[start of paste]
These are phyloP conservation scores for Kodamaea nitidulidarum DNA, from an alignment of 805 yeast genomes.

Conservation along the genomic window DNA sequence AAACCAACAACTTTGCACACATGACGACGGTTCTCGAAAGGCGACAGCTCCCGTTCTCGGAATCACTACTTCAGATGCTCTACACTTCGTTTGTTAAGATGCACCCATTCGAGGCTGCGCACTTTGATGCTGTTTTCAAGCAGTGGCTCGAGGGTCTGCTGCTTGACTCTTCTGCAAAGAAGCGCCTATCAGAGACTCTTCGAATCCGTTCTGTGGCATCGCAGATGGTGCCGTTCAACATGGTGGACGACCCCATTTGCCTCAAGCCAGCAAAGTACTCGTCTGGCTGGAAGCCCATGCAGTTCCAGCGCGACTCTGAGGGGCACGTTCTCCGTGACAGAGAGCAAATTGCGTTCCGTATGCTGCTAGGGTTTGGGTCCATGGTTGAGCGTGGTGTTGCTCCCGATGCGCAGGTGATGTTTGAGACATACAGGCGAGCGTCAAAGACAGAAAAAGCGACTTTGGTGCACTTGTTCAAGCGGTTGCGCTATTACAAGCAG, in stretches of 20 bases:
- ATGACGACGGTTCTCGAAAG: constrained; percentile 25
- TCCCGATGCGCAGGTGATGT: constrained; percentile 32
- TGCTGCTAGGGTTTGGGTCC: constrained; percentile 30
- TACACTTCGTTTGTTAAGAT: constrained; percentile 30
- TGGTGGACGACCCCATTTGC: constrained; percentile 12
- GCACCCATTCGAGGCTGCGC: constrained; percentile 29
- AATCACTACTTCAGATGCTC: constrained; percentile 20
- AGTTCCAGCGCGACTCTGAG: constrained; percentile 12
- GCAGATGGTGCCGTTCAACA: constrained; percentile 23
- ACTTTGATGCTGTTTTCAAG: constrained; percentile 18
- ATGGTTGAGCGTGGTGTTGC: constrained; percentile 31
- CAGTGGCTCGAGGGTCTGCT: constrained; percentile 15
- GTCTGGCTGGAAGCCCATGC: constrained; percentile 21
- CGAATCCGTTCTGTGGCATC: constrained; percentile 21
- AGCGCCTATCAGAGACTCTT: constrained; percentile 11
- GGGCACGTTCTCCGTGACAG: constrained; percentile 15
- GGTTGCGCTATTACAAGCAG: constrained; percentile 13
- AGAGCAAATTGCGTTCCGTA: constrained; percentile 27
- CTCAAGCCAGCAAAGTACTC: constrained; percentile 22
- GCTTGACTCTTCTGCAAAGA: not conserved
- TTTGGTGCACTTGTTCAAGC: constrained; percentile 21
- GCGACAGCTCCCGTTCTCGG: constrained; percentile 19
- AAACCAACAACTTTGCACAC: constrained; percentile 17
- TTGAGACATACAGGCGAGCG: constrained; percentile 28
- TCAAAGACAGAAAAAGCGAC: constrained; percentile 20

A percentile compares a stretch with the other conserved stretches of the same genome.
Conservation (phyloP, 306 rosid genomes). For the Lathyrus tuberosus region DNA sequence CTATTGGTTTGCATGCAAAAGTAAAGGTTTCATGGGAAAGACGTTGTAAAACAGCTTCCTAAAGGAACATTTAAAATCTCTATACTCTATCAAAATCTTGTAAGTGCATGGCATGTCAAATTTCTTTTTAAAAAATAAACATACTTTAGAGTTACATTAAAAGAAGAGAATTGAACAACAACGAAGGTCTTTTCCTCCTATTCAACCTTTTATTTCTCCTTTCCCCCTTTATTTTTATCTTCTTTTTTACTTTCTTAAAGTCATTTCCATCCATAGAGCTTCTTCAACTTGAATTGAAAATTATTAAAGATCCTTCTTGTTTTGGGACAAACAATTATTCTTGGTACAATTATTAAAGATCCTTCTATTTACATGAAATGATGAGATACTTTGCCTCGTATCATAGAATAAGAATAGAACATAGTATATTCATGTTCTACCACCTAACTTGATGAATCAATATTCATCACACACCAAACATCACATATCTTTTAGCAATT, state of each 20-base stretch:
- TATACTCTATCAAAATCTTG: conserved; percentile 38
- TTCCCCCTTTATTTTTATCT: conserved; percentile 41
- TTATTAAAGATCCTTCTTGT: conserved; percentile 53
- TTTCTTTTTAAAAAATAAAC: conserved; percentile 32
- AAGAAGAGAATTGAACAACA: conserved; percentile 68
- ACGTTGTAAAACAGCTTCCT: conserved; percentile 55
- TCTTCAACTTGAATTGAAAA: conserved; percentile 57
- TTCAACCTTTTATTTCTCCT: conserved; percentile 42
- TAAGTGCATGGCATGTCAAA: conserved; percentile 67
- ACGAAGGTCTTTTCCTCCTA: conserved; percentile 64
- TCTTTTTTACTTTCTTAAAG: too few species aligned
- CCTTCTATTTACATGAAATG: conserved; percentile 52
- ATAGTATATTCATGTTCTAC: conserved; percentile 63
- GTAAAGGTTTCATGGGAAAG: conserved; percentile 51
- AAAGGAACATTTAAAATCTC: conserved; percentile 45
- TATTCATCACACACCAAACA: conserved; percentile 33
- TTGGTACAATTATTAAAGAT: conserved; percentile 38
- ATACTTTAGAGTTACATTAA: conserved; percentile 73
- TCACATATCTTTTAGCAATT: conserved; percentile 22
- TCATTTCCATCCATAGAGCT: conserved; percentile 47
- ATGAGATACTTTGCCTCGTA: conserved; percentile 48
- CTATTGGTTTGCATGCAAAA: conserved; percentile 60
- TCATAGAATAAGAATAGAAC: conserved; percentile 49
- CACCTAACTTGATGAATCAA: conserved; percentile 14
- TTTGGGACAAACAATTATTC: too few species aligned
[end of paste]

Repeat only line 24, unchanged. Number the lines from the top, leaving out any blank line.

- GCGACAGCTCCCGTTCTCGG: constrained; percentile 19